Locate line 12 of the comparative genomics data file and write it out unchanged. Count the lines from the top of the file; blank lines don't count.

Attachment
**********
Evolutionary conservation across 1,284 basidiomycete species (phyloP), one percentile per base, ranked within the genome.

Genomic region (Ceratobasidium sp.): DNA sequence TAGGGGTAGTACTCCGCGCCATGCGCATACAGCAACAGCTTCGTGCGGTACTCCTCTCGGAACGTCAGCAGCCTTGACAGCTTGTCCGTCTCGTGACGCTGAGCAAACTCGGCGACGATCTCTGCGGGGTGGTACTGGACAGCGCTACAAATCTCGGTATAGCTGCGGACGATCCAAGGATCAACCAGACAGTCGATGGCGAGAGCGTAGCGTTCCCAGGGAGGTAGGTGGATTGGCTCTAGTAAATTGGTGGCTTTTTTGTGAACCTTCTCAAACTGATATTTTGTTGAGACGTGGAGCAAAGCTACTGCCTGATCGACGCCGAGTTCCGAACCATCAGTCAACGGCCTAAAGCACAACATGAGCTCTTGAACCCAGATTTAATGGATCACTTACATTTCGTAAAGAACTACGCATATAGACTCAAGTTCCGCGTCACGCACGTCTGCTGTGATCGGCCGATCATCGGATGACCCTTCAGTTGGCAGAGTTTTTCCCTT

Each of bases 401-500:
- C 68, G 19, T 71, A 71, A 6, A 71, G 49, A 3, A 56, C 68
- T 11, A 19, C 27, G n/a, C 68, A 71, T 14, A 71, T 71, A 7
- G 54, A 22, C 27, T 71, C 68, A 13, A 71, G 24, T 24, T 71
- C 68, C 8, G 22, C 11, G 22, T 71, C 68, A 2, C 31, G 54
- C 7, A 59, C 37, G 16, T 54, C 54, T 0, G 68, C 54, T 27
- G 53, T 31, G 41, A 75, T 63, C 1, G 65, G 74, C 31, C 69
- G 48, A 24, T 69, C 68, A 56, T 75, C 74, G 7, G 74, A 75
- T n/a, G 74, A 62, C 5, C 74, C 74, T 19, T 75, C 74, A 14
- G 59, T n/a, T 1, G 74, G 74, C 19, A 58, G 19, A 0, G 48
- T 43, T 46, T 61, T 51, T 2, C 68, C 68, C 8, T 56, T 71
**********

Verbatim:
- G 59, T n/a, T 1, G 74, G 74, C 19, A 58, G 19, A 0, G 48